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Becoming an Authority
Two years ago I bought a book called Authority by Nathan Barry. The basic premise of the book is to teach on a subject, and become perceived as an authority on that subject. After you become in authority, you can begin selling products at a higher value, grow your business and audience.
This approach came across as too simple for me. Teaching could not be the key to finally growing my business to where I wanted it to be.
Testing this Method
I put together a quick PDF guide and began creating videos teaching on business. When I uploaded these videos online, people began to follow me on social media and ask questions.
The test revealed teaching could be an effective content marketing strategy. That’s the reason why for the last year I have committed to teaching on my podcast as well as making videos every week. I’m teaching everything that I know about freelancing and business.
My challenge to you is that you will also begin to implement teaching in your own business so that you can start to grow your audience in flex your muscles around what it is that you do know.
The more experience you have, the more you tend to forget what it was like when you first started. This is an advantage.
You don’t have to know everything before you start teaching. You only need to know more than the audience who is listening to you. If you’re willing to share as you learn and what you discover, you’ll appeal to a beginner.
Searching for Topics
There will always be new things to teach about. I remember when Snapchat first came out, it was a new social media platform and the early adopters of Snapchat began releasing guides, blog posts, videos, and other learning tools to teach others how to use Snapchat.
There is no way anyone was an expert at Snapchat because it was brand-new. However, those who learned the platform and shared what they learned were perceived as a Snapchat expert.
Don’t wait to be perceived as an expert before you teach, you are perceived as an expert because you teach.
Who’s the best chef?
If I was to ask you to name a top chefs in America more than likely, you’re going to name someone who has been on the Food Network. The only reason you know who they are is because they have a cooking show in which teaching is involved.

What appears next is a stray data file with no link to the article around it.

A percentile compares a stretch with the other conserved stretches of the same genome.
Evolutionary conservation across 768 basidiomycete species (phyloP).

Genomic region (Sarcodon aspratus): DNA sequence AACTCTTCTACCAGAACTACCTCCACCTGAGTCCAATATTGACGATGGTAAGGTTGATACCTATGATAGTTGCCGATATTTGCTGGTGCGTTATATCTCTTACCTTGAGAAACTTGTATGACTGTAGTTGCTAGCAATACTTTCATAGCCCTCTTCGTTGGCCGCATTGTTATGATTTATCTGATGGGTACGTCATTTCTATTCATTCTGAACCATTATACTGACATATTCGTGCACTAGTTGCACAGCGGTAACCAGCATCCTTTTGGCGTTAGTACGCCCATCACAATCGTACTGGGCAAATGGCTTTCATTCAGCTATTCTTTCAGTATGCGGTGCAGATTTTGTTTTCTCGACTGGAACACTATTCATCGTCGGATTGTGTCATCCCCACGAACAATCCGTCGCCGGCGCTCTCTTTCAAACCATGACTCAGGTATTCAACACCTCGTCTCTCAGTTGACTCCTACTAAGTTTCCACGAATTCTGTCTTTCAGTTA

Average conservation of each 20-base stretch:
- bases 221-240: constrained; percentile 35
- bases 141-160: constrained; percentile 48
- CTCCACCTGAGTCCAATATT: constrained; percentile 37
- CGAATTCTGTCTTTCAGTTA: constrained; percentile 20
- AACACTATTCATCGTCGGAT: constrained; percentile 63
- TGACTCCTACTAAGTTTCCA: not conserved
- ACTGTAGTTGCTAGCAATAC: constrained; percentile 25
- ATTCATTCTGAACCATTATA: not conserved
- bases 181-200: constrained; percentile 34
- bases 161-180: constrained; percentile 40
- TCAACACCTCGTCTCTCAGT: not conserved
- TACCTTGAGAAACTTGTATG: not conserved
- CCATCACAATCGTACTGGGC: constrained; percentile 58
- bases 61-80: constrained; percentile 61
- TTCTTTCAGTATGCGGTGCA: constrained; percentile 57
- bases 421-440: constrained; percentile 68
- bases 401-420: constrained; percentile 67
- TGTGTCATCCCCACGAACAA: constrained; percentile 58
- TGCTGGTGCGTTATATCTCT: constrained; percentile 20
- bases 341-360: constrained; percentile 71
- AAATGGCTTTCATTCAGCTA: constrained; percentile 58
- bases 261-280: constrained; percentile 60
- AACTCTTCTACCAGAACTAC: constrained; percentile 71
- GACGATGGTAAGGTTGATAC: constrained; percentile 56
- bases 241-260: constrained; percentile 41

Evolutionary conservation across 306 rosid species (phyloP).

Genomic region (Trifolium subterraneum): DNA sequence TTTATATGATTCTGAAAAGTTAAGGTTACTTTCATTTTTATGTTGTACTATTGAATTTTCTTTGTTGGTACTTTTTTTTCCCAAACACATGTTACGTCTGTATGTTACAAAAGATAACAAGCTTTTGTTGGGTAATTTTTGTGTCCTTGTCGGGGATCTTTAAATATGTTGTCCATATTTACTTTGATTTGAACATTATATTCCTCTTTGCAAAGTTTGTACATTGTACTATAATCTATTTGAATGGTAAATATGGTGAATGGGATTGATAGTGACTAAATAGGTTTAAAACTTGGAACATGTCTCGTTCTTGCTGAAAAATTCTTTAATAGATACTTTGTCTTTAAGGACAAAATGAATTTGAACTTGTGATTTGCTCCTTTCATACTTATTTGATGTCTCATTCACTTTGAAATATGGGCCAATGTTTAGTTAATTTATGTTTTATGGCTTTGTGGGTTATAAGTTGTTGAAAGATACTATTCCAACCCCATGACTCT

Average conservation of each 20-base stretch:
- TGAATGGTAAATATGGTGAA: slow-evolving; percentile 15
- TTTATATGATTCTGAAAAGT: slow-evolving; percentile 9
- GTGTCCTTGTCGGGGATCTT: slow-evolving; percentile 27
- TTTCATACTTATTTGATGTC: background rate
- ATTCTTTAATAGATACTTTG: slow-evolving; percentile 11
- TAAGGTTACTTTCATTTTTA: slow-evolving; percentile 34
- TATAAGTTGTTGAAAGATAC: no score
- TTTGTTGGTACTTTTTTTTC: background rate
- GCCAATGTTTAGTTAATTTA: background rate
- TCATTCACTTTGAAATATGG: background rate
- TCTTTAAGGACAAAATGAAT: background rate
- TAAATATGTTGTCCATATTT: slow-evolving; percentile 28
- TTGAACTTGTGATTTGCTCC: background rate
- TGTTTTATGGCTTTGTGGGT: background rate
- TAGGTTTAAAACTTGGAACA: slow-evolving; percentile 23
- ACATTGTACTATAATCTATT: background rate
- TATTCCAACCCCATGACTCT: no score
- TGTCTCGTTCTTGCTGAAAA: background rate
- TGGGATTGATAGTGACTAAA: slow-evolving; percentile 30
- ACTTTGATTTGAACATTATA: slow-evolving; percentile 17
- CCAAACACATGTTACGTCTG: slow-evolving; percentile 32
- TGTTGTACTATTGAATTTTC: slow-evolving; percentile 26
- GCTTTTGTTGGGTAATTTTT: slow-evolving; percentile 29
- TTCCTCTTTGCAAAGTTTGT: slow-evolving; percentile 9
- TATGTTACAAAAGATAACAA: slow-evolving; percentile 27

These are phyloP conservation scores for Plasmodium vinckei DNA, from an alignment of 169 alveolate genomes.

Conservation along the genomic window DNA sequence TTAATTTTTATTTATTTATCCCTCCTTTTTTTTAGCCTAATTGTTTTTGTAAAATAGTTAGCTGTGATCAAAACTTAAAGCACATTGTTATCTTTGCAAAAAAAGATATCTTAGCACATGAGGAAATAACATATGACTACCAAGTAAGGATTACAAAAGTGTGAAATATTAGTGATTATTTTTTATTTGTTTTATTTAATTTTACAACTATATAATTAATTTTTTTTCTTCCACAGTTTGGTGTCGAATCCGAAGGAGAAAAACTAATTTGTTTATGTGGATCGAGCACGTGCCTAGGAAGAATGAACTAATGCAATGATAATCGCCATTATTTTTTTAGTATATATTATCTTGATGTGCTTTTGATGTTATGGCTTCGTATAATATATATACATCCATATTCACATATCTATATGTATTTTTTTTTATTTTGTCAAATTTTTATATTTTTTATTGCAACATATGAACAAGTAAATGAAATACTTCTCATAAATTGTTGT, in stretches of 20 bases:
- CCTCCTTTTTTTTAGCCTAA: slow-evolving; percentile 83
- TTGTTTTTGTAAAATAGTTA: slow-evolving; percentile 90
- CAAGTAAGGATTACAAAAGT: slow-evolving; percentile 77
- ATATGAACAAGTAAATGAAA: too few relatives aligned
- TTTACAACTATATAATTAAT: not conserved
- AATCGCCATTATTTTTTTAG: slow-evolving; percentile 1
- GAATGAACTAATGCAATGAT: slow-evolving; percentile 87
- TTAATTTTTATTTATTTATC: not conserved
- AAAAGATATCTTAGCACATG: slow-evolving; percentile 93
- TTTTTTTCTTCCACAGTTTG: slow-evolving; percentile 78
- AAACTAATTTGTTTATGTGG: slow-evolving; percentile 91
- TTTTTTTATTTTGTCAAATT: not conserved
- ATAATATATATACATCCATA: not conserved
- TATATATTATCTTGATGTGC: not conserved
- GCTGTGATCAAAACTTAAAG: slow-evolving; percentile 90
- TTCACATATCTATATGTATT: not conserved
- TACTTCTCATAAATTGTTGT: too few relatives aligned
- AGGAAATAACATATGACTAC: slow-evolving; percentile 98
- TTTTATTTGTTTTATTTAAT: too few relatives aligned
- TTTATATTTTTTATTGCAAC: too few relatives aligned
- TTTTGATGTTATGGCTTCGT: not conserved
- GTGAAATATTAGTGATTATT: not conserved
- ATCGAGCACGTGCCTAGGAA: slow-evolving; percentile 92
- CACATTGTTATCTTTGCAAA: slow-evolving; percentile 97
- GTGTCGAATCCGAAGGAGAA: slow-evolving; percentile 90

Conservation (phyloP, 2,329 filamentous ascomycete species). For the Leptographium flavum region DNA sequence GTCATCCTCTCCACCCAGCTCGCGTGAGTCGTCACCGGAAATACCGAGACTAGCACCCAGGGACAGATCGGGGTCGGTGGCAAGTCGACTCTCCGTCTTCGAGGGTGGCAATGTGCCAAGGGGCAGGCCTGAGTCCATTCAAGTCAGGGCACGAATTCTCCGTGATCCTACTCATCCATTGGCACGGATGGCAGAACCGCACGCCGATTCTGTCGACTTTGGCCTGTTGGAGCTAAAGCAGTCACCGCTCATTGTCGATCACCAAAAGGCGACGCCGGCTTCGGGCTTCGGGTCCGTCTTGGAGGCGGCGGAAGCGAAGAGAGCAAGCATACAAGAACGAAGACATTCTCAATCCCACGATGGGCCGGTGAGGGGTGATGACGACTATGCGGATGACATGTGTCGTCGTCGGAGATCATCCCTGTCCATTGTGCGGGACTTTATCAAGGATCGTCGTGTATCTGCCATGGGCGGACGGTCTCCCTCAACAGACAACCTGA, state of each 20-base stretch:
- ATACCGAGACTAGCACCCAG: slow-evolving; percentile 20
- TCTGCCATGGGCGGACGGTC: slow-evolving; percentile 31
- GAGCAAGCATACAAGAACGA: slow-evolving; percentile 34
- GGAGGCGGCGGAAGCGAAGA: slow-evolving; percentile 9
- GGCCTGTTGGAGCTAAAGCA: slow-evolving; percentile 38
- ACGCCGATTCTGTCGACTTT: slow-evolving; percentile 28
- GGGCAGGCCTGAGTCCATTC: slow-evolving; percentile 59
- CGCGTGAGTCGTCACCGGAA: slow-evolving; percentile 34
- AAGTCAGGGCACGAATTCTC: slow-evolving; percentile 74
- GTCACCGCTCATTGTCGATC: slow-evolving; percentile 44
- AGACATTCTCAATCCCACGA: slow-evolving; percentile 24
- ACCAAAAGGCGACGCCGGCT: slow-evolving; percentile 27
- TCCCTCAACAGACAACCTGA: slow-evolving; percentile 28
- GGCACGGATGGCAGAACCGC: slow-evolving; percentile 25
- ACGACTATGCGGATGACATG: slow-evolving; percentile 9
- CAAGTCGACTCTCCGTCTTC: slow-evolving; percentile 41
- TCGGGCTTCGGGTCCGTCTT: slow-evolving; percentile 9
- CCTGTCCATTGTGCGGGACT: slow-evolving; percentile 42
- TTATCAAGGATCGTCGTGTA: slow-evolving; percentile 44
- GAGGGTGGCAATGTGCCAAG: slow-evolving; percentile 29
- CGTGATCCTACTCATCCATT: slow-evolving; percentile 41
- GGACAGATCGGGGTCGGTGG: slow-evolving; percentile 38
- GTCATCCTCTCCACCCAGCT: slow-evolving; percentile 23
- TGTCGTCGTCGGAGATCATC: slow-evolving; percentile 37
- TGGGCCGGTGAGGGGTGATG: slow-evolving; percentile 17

This is no different from what happens with professors at a university. If I was to interview and a professor from a university interview on the same topic, you tend to favor the professor’s opinion even though I may have said the same thing because they teach people.
This isn’t new
You may feel that teaching on a particular subject is not worth it because the information you’re teaching is not new. You may feel like what you’re teaching is widely known by everyone, and you will look like a novice if you decide to talk about it. Not true. If you teach the basics as well as those topics
It’s okay to make mistakes
A fear people have “if I put myself out there and begin teaching someone may see me make a mistake or teach something wrong and I’ll look stupid.” If you happen to be make a mistake, apologize and create more content about why you were wrong and what the correct information is. This shows that you’re humble enough to admit when you’re wrong and also you’re willing to correct any wrong information out there.
The Weatherman is Wrong All the Time
Think about waking up in the morning and watching the morning news. There’s always a weather segment where a meteorologist gives the forecast for the day. There are many tools which can predict different weather patterns but often times the weather man is wrong. He says it’s going to rain and he doesn’t. He says it to be a light shower and it rains for three days. Yet people still tune in and listen to the weather segment because most of the time they are right.
The weatherman wrongly stating the weather doesn’t make him any less credible. People return to his advice because he’s teaching on what the weather will be. As you start teaching on topics and continue to put content out there, people raise their hand if they have questions or corrections or differing perspectives and you can use that information to begin to tweak your content in teaching style to cater to those people.
What should I teach on?
Make sure the topics you are covering relate to the industry you would like to serve. An excellent example of this is Femke (designer) and Owen (developer) of The Apartment.
One of the main articles they promote is an article called Why you need a professional website? If someone reads this article, they are teaching the reader the necessity of a website and the service they provide is the answer to what they are teaching.
Giveaway Your Best Content
Don’t be afraid to give away all of the secrets. Don’t be afraid to give away your process or reveal how you do things. Most people believe that if they give away the “behind the scenes” or the secret sauce that someone may take that information and not use their service. This works the opposite way.
When someone observes all the steps in the process, there is a newfound appreciation for what it is you. All of those steps would be time-consuming, and they would rather pay someone who is efficient at it, rather than waste days trying to figure it out.
Even if someone uses what you teach and applies it your building trust with them because you gave them advice and your advice worked. That’s where the law of reciprocity kicks in. You continually giveaway value and they’ll feel the need to give you something in return.
If you’ve received any value from the information I’ve been teaching in this past year, consider signing up to get on the wailist for the Freelance Jumpstart Course. I’m going to bundling everything I learned about freelancing, clients and business into one affordable package.